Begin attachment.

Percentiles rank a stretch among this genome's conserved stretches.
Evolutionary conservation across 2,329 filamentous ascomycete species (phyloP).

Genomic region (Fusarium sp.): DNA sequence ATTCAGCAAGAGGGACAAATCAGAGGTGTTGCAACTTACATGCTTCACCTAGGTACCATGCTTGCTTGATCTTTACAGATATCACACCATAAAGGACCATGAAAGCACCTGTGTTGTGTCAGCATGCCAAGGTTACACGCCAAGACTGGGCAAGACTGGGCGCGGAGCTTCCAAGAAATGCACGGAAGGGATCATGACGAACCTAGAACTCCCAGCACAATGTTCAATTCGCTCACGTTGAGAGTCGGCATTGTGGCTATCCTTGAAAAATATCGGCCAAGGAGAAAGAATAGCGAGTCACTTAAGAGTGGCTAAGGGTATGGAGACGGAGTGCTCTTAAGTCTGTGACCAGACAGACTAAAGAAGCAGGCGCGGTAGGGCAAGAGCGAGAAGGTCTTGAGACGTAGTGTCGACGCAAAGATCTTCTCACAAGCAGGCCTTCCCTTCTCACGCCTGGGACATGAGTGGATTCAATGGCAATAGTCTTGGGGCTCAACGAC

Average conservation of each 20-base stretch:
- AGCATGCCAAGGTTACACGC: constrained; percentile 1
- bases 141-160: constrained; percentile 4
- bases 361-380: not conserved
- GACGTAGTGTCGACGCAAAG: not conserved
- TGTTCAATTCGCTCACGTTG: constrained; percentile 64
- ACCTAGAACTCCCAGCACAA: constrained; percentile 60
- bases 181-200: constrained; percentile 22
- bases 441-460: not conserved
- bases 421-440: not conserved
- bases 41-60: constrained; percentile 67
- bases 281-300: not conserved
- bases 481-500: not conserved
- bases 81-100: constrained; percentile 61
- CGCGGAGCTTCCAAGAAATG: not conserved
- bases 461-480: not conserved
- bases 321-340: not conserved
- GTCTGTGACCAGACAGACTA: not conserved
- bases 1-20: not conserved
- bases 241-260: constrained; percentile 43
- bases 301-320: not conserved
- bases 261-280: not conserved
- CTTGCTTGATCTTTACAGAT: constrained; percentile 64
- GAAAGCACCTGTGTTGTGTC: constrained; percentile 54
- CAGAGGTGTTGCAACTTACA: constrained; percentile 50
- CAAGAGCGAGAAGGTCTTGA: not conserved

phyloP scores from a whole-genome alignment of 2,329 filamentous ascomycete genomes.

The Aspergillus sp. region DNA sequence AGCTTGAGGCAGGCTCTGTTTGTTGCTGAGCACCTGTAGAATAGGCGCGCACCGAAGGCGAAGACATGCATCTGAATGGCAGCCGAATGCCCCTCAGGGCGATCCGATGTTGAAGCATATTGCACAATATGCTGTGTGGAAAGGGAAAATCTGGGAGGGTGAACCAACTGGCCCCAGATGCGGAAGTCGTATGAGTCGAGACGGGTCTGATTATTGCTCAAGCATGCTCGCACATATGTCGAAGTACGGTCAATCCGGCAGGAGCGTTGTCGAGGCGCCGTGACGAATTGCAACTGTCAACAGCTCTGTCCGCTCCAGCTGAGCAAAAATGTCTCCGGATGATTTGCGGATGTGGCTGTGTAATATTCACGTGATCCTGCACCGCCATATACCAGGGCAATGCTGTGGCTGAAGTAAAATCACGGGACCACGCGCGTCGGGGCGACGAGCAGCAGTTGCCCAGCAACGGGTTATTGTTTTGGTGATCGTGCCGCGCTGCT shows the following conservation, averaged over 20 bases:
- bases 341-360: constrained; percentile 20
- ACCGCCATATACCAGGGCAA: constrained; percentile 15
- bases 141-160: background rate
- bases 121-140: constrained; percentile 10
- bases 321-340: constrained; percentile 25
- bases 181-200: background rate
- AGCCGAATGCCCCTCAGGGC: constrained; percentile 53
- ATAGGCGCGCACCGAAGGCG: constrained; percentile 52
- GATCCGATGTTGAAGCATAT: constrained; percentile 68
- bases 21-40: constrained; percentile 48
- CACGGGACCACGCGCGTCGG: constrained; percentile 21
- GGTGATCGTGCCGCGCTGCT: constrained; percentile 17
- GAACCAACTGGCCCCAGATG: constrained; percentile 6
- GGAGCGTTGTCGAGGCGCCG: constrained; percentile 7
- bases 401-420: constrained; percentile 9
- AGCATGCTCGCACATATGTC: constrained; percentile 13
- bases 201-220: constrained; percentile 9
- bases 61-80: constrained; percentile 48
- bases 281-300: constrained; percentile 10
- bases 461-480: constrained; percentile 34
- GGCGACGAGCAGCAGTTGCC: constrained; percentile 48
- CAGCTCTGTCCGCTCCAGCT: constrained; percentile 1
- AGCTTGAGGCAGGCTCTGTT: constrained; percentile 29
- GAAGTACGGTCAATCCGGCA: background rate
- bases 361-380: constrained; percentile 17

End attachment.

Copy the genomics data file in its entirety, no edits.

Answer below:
Percentiles rank a stretch among this genome's conserved stretches.
Evolutionary conservation across 2,329 filamentous ascomycete species (phyloP).

Genomic region (Fusarium sp.): DNA sequence ATTCAGCAAGAGGGACAAATCAGAGGTGTTGCAACTTACATGCTTCACCTAGGTACCATGCTTGCTTGATCTTTACAGATATCACACCATAAAGGACCATGAAAGCACCTGTGTTGTGTCAGCATGCCAAGGTTACACGCCAAGACTGGGCAAGACTGGGCGCGGAGCTTCCAAGAAATGCACGGAAGGGATCATGACGAACCTAGAACTCCCAGCACAATGTTCAATTCGCTCACGTTGAGAGTCGGCATTGTGGCTATCCTTGAAAAATATCGGCCAAGGAGAAAGAATAGCGAGTCACTTAAGAGTGGCTAAGGGTATGGAGACGGAGTGCTCTTAAGTCTGTGACCAGACAGACTAAAGAAGCAGGCGCGGTAGGGCAAGAGCGAGAAGGTCTTGAGACGTAGTGTCGACGCAAAGATCTTCTCACAAGCAGGCCTTCCCTTCTCACGCCTGGGACATGAGTGGATTCAATGGCAATAGTCTTGGGGCTCAACGAC

Average conservation of each 20-base stretch:
- AGCATGCCAAGGTTACACGC: constrained; percentile 1
- bases 141-160: constrained; percentile 4
- bases 361-380: not conserved
- GACGTAGTGTCGACGCAAAG: not conserved
- TGTTCAATTCGCTCACGTTG: constrained; percentile 64
- ACCTAGAACTCCCAGCACAA: constrained; percentile 60
- bases 181-200: constrained; percentile 22
- bases 441-460: not conserved
- bases 421-440: not conserved
- bases 41-60: constrained; percentile 67
- bases 281-300: not conserved
- bases 481-500: not conserved
- bases 81-100: constrained; percentile 61
- CGCGGAGCTTCCAAGAAATG: not conserved
- bases 461-480: not conserved
- bases 321-340: not conserved
- GTCTGTGACCAGACAGACTA: not conserved
- bases 1-20: not conserved
- bases 241-260: constrained; percentile 43
- bases 301-320: not conserved
- bases 261-280: not conserved
- CTTGCTTGATCTTTACAGAT: constrained; percentile 64
- GAAAGCACCTGTGTTGTGTC: constrained; percentile 54
- CAGAGGTGTTGCAACTTACA: constrained; percentile 50
- CAAGAGCGAGAAGGTCTTGA: not conserved

phyloP scores from a whole-genome alignment of 2,329 filamentous ascomycete genomes.

The Aspergillus sp. region DNA sequence AGCTTGAGGCAGGCTCTGTTTGTTGCTGAGCACCTGTAGAATAGGCGCGCACCGAAGGCGAAGACATGCATCTGAATGGCAGCCGAATGCCCCTCAGGGCGATCCGATGTTGAAGCATATTGCACAATATGCTGTGTGGAAAGGGAAAATCTGGGAGGGTGAACCAACTGGCCCCAGATGCGGAAGTCGTATGAGTCGAGACGGGTCTGATTATTGCTCAAGCATGCTCGCACATATGTCGAAGTACGGTCAATCCGGCAGGAGCGTTGTCGAGGCGCCGTGACGAATTGCAACTGTCAACAGCTCTGTCCGCTCCAGCTGAGCAAAAATGTCTCCGGATGATTTGCGGATGTGGCTGTGTAATATTCACGTGATCCTGCACCGCCATATACCAGGGCAATGCTGTGGCTGAAGTAAAATCACGGGACCACGCGCGTCGGGGCGACGAGCAGCAGTTGCCCAGCAACGGGTTATTGTTTTGGTGATCGTGCCGCGCTGCT shows the following conservation, averaged over 20 bases:
- bases 341-360: constrained; percentile 20
- ACCGCCATATACCAGGGCAA: constrained; percentile 15
- bases 141-160: background rate
- bases 121-140: constrained; percentile 10
- bases 321-340: constrained; percentile 25
- bases 181-200: background rate
- AGCCGAATGCCCCTCAGGGC: constrained; percentile 53
- ATAGGCGCGCACCGAAGGCG: constrained; percentile 52
- GATCCGATGTTGAAGCATAT: constrained; percentile 68
- bases 21-40: constrained; percentile 48
- CACGGGACCACGCGCGTCGG: constrained; percentile 21
- GGTGATCGTGCCGCGCTGCT: constrained; percentile 17
- GAACCAACTGGCCCCAGATG: constrained; percentile 6
- GGAGCGTTGTCGAGGCGCCG: constrained; percentile 7
- bases 401-420: constrained; percentile 9
- AGCATGCTCGCACATATGTC: constrained; percentile 13
- bases 201-220: constrained; percentile 9
- bases 61-80: constrained; percentile 48
- bases 281-300: constrained; percentile 10
- bases 461-480: constrained; percentile 34
- GGCGACGAGCAGCAGTTGCC: constrained; percentile 48
- CAGCTCTGTCCGCTCCAGCT: constrained; percentile 1
- AGCTTGAGGCAGGCTCTGTT: constrained; percentile 29
- GAAGTACGGTCAATCCGGCA: background rate
- bases 361-380: constrained; percentile 17